would apply these days. “The 21st century is a terrible time to be a control freak,” she says.
While corporations can sometimes struggle to maintain the quality of tweets, the worry of someone going rogue is on a different scale if you’re using State and National Social Media accounts. “It’s a way of connecting with people,” says Essner “and it’s
a critical part of diplomacy no matter which country you’re from. You cannot manage tweet at a time, or you won’t be authentic to the community you’re trying to cultivate.”
Arturo Sarukhan, Ambassador of Mexico to the United States, says that diplomats are comfortable with the fact that his personal tweets are not approved by the Foreign Ministry. While it is “not a substitute for regular diplomacy,” he says that it’s definitely
a unique tool for engagement. And most of his tweets are bilingual, and reaches an entirely different audience.
The bottom line, the point of diplomacy is to provide unique opinion and motivate the community that follows you.
Text Messaging for Birth Control
Dr. Jenny Francis, Global Health Fellow at Mount Sinai Medical center, uses text messages to improve birth control options. Since 88% of teens used their phones just for their text messages and since the US has the highest rates of teenage pregnancies (much
more than any other developed countries), smartphones become an effective way to give and receive birth control messaging to this population. Unintended pregnancies are a big deal because studies show that this population is less likely to enter the workforce,
and only half of the women who have unintended pregnancies use birth control.
In one study at the Mount Sinai, the enrolled participants (around 150) are not just sent reminders but encouragement to use their birth control effectively. Francis says that all the participants are excited about using technology for birth control use.
Social Media Eliminating Pediatric AIDS
Every 90 seconds a girl is born with HIV. And 90% of these children are in sub Saharan Africa. Many will will die before the age of 2, and a pregnant women with HIV without care has an increased risk of disease transmission and death. HIV testing is therefore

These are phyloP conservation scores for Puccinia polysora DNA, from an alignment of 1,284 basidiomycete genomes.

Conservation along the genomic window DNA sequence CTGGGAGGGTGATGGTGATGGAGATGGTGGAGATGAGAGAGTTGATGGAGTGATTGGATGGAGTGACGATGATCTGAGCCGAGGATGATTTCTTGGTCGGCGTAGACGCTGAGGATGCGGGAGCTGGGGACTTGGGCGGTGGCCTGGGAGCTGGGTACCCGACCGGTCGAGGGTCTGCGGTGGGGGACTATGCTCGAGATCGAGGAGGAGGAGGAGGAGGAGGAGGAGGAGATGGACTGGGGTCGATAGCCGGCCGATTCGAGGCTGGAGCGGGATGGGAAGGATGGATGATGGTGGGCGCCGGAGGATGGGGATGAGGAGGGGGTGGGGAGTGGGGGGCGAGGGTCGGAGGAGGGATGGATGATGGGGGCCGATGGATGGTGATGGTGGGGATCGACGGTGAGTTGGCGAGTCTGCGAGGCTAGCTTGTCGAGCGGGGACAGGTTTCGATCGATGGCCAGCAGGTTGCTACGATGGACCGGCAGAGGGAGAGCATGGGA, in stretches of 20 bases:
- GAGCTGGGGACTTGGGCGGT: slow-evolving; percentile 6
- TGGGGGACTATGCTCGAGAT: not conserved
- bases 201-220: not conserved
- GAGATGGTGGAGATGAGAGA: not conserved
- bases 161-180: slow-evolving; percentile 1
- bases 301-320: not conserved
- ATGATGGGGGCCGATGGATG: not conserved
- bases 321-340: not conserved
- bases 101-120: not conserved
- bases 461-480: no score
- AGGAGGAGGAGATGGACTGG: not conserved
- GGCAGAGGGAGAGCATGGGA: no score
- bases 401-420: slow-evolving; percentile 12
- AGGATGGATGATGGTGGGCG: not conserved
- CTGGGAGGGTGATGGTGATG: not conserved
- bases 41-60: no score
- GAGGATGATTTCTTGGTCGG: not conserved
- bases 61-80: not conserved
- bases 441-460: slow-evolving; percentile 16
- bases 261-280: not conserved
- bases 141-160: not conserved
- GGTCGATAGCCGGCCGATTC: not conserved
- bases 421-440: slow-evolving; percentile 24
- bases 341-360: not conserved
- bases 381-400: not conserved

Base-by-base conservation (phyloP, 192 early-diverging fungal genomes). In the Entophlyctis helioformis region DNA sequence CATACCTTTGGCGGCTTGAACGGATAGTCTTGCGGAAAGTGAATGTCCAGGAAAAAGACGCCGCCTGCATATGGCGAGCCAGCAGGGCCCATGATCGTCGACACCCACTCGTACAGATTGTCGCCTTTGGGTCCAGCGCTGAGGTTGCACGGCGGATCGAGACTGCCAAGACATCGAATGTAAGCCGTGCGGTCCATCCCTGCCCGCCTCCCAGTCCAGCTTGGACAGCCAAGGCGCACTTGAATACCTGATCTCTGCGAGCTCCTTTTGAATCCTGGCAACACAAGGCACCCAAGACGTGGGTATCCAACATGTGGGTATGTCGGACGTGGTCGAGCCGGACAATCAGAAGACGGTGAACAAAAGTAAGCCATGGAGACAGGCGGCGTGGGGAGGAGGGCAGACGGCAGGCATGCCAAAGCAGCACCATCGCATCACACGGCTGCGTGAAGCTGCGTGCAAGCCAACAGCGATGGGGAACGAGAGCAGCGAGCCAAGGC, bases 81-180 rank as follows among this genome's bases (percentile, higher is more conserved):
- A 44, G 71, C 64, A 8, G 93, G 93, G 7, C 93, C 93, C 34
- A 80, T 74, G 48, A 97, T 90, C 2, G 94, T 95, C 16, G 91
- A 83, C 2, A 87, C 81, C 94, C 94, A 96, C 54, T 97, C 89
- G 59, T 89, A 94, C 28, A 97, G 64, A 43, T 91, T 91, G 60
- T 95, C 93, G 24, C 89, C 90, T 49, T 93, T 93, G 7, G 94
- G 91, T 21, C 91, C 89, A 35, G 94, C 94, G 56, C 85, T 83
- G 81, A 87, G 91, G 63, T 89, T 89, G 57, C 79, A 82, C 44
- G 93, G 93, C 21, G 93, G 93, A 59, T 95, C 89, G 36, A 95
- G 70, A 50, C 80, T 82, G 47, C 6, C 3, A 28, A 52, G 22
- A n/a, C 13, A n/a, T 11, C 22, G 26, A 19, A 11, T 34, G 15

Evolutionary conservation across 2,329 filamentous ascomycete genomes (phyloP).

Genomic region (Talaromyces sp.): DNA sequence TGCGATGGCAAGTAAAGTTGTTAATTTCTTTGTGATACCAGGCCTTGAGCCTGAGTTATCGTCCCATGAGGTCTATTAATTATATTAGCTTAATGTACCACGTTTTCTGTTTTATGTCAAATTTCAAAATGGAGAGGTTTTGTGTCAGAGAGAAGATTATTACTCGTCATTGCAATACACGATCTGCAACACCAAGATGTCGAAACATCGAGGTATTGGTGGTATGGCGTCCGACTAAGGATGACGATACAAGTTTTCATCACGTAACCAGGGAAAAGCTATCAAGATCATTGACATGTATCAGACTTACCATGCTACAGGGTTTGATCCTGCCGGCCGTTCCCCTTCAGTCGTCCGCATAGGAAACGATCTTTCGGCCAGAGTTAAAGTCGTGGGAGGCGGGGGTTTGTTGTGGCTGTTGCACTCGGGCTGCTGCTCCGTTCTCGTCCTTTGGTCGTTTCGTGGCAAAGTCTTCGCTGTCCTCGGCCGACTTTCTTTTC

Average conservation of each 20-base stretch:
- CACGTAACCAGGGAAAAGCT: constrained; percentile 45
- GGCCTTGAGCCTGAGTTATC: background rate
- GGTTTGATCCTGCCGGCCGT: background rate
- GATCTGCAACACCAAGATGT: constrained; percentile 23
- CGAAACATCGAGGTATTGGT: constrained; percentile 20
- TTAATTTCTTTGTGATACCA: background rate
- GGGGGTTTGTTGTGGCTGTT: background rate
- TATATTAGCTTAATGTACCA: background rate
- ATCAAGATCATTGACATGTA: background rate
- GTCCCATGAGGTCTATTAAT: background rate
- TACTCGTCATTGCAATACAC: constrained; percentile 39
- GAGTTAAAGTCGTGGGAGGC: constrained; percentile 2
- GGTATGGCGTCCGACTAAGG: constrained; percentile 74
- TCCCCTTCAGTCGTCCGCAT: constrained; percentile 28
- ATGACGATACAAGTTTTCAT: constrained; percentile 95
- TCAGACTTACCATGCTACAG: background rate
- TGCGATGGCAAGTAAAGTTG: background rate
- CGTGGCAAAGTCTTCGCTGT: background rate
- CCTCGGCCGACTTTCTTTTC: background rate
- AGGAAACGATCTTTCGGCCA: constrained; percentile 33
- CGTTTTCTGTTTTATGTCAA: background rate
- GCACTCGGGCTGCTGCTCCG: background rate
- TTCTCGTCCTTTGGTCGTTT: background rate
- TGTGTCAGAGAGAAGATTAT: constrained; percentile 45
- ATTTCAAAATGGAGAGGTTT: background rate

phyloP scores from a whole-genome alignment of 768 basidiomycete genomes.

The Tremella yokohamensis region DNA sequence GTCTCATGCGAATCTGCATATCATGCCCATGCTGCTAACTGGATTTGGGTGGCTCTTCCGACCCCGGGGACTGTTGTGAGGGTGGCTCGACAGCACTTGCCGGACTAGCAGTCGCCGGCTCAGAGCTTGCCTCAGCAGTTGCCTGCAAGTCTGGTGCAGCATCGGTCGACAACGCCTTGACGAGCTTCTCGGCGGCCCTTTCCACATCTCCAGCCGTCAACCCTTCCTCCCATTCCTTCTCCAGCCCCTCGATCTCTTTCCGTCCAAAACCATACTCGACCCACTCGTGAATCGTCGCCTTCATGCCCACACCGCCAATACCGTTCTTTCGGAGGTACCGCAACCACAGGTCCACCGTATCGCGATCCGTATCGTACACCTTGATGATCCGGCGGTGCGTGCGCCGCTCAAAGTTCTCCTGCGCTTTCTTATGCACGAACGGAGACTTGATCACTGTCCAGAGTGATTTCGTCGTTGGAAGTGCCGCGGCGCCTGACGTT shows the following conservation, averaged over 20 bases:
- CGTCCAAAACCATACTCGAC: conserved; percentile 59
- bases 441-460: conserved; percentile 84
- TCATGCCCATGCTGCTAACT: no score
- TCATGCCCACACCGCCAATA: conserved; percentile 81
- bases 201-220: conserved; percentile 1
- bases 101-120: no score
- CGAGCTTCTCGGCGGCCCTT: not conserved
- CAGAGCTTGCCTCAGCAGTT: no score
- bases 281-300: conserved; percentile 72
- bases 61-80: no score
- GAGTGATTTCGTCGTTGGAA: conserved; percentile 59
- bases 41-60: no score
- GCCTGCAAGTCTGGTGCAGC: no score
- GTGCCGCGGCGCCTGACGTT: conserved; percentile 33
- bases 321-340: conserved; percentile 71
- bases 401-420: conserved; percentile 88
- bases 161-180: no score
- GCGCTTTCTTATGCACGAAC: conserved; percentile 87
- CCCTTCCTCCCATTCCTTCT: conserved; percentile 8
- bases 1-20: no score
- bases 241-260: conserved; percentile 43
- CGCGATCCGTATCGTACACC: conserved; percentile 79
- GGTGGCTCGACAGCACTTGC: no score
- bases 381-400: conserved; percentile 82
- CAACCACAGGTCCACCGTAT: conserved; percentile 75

critical in reduce maternal deaths.
Anu Gupta, Director in Corporate Contributions, Johnson & Johnson says that she has seen a transformation in these children and women from a death sentence to a life manageability. “If we’re going to get to zero percent, the game changer is a mobile phone,
and mobile phones ARE changing the pediatric AIDS change the landscape,” she says.
But how can a phone change lives?
There are a billion people who will never see a doctor in their lives. The statistics there don’t make sense and the villagers trudge hundreds of miles to just get care. Medic Mobile, which provides care to these women
and children, equipped a hospital in Malawi with solar panels and phones, and soon these womenwere tweeting and documenting cases through their phones. “Data is important because it has a direct parallel to cure,” says Josh Nesbit, CEO, Medic Mobile. “In India,
with a smartphone intervention we put basic profiles for kids, and if the kids missed their appointment they were sent another automated alert. In a 15 month study, vaccinations jumped from 15% to 90%.”
Google Earth & Global Culture
Rebecca Moore, Engineering Manager, Google Earth Outreach & Earth Engine Google, Inc showed us several imagery where Google Earth is mapping forests, showcasing mines (in an area where children go to school each day) and how the Surui Tribe in the Amazon
showcases their cultural footprint on the screen. The David Sukuki foundation uses Google Earth to calculate the value of nature in their communities.
How will you change the world using Social Media?